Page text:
A Moral License to Kill? Environmental Ethics, Animal Rights, and Hunting.Jason Hanna - 2016 - In Mylan Engel Jr & Gary Lynn Comstock (eds.), The Moral Rights of Animals. Lanham, Md.: Lexington. pp. 257-77.
    This chapter considers various arguments purporting to show that respect for animal rights is consistent with "therapeutic hunting"--that is, hunting undertaken as part of a plan to control wild animal populations. It concludes that these arguments fail. It also suggests that the implications of Regan's rights view may be more sweeping than are generally recognizes: the rights view seems to rule out not only therapeutic hunting, but also subsistence hunting.
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  2. added 2020-05-28
    Meatpacking Workers’ Perceptions of Working Conditions, Psychological Contracts and Organizational Justice.María Teresa Gastón - 2012 - Journal of Catholic Social Thought 9 (1):91-115.
  3. added 2020-05-24
    A Critique of Contemporary Egalitarianism: A Christian Perspective.Louis P. Pojman - 1991 - Faith and Philosophy 8 (4):481-504.
    Theories of equal human rights have experienced an exponential growth during the past thirty or forty years. From declarations of human rights, such as the United Nations' Universal Declaration of Human Rights, to arguments about the rights of fetuses versus the rights of women, to claims and counter claims about the rights of minorities to preferential hiring, the rights of animals to life and well-being, and the rights of trees to be preserved, the proliferation of rights affects every phase of (...)
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  4. added 2020-05-22
    Models of Citizenship, Inclusion and Empowerment: National Minorities, Immigrants and Animals? An Interview with Will Kymlicka.Michael Jewkes & Jean-François Grégoire - 2016 - Political Theory 44 (3):394-409.
  5. added 2020-05-18
    Veganism.Tzachi Zamir - 2004 - Journal of Social Philosophy 35 (3):367-379.
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  6. added 2020-05-18
    The Simple Dignity of Sentient Life: Speciesism and Human Dignity.Michael Meyer - 2001 - Journal of Social Philosophy 32 (2):115-126.
  7. added 2020-05-17
    From Field to Fork and on to Philosophy.Paul B. Thompson - 2017 - Social Philosophy Today 33:225-232.
    Jeffrey Brown, Greg Hoskins and Elizabeth Sperry pose questions about three different policy questions that are discussed in From Field to Fork: Food Ethics for Everyone: policy interventions to address obesity, welfare guidelines for egg production, and the safety of genetically engineered foods. However all three critiques turn on the question of what we can expect a non-specialist to know, and how much information they can be expected to process in making an ethical decision about what to eat. My response (...)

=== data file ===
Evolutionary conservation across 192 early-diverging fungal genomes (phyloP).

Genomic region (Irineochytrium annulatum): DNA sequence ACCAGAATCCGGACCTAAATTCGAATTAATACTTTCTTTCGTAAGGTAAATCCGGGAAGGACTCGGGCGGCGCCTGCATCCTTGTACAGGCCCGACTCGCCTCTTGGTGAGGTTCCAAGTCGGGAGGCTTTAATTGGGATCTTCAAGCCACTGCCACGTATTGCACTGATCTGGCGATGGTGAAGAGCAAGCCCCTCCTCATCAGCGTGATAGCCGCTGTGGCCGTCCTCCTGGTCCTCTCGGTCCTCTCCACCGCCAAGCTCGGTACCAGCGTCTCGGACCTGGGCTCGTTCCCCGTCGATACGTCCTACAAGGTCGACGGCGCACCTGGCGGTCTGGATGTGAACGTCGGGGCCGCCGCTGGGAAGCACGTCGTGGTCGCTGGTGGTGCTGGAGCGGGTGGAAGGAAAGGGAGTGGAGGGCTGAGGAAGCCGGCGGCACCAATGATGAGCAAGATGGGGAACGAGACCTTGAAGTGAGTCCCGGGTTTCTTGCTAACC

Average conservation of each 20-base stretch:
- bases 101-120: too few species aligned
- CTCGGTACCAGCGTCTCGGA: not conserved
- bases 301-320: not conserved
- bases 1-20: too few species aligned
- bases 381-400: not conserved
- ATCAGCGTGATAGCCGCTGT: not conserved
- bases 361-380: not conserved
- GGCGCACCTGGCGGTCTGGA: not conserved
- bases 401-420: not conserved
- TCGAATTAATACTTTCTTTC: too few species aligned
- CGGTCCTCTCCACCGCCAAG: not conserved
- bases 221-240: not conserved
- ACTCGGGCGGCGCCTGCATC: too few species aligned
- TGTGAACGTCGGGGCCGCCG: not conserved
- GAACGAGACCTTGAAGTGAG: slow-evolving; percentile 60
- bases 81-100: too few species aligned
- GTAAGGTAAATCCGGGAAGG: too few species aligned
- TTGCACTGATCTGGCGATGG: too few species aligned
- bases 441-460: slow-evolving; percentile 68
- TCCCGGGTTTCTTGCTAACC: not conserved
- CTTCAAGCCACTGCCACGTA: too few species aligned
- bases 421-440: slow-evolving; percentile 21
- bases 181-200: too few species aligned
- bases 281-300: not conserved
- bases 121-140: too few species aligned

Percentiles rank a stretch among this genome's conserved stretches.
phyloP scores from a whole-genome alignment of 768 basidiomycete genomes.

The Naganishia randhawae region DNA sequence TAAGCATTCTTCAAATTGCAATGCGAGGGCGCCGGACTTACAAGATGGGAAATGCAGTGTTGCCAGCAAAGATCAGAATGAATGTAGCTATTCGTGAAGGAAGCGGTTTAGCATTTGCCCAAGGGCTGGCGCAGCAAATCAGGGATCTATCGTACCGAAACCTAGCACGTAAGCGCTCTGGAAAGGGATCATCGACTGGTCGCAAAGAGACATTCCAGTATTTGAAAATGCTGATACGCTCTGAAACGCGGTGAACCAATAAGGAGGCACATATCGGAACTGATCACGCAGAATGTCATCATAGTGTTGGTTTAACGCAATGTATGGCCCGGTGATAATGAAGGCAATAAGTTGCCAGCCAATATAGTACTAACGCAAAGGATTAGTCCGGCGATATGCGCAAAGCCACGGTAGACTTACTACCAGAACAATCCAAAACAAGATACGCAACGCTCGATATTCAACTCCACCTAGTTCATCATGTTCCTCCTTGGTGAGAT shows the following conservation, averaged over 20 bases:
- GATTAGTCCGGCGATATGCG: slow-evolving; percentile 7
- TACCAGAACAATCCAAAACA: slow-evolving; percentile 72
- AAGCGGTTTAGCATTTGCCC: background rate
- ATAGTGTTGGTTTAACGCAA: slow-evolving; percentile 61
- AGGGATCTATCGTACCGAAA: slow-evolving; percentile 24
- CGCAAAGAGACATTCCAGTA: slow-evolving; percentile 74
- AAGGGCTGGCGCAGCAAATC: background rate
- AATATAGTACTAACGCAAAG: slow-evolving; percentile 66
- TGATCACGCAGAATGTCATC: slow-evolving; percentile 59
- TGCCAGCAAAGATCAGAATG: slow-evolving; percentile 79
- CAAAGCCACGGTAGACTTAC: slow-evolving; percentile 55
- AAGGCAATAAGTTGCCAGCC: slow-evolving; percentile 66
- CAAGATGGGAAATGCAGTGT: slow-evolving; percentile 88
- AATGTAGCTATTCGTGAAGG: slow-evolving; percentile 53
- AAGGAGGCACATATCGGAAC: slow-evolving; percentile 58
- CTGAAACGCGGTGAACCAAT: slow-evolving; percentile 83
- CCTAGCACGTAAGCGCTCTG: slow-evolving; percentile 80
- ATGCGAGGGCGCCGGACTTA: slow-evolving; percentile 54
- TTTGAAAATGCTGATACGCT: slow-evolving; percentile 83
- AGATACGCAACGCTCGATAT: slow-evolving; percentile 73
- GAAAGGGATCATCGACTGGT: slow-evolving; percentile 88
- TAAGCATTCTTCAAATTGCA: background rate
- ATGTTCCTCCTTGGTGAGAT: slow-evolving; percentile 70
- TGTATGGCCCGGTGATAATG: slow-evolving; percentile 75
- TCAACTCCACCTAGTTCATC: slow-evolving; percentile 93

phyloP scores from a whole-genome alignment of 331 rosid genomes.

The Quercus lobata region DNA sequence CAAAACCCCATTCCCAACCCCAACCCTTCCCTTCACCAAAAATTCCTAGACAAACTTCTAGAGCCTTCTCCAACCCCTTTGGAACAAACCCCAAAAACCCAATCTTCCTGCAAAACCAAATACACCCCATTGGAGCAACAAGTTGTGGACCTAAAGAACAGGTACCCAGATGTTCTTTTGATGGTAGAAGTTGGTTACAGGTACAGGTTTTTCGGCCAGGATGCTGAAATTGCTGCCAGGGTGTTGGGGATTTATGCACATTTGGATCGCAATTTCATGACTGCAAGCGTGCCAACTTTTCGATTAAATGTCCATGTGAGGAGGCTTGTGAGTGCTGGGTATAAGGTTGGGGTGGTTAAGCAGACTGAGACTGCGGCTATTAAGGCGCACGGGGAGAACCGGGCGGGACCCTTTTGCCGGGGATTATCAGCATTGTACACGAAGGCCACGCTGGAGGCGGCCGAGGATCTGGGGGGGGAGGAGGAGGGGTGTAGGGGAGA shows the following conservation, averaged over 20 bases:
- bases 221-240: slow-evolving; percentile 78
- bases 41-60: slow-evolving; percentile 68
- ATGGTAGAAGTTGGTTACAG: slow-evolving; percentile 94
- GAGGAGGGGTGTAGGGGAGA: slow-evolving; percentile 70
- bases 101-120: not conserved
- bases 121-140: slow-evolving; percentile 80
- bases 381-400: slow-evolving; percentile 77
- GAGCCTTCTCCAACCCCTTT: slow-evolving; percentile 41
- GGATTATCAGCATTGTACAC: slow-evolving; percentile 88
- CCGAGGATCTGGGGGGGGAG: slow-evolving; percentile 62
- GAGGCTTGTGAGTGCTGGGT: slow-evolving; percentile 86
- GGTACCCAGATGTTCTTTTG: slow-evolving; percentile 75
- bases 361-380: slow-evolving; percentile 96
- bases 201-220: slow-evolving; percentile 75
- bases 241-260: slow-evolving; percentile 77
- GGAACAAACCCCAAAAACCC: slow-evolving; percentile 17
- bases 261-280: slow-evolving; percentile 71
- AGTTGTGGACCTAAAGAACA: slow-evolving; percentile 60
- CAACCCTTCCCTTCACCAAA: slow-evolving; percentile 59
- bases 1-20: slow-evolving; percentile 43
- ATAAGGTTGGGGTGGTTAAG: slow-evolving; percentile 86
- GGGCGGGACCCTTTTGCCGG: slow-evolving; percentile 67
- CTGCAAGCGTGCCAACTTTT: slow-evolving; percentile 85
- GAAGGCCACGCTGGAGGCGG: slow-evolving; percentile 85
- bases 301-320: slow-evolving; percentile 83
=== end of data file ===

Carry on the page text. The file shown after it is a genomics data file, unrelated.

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  8. added 2020-05-16
    Animals and Democratic Theory: Beyond an Anthropocentric Account.Robert Garner - 2017 - Contemporary Political Theory 16 (4):459-477.
    Two distinct approaches to the incorporation of animal interests within democratic theory are identified. The first, anthropocentric, account suggests that animal interests ought to be considered within a democratic polity if and when enough humans desire this to be the case. Within this anthropocentric account, the relationship between democracy and the protection of animal interests remains contingent. An alternative account holds that the interests of animals ought to be taken into account because they have a democratic right that their interests (...)
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  9. added 2020-05-15
    Animal Rights and the Deliberative Turn in Democratic Theory.Robert Garner - 2016 - European Journal of Political Theory 18 (3):147488511663093.
    Deliberative democracy has been castigated by those who regard it as exclusive and elitist because of its failure to take into account a range of structural inequalities existing within contemporar...
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  10. added 2020-05-12
    Animal Rights and the Deliberative Turn in Democratic Theory.Robert Garner - 2016 - European Journal of Political Theory 18 (3):309-329.
    Deliberative democracy has been castigated by those who regard it as exclusive and elitist because of its failure to take into account a range of structural inequalities existing within contemporary liberal democracies. As a result, it is suggested, deliberative arenas will merely reproduce these inequalities, advantaging the already powerful extolling mainstream worldviews excluding the interests of the less powerful and those expounding alternative worldviews. Moreover, the tactics employed by those excluded social movements seeking to right an injustice are typically those (...)
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  11. added 2020-05-07
    Sentientist Politics: A Theory of Global Inter‐ Species Justice. Alasdair Cochrane. Oxford: Oxford University Press, 2018, Pp. Vii+162. [REVIEW]Federico Zuolo - 2020 - Constellations 27 (1):164-166.
  12. added 2020-04-28
    How to Help When It Hurts: ACT Individually (and in Groups).C. E. Abbate - 2020 - Animal Studies Journal 9 (1):170-200.
    In a recent article, Corey Wrenn argues that in order to adequately address injustices done to animals, we ought to think systemically. Her argument stems from a critique of the individualist approach I employ to resolve a moral dilemma faced by animal sanctuaries, who sometimes must harm some animals to help others. But must systemic critiques of injustice be at odds with individualist approaches? In this paper, I respond to Wrenn by showing how individualist approaches that take seriously the notion (...)
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  13. added 2020-04-15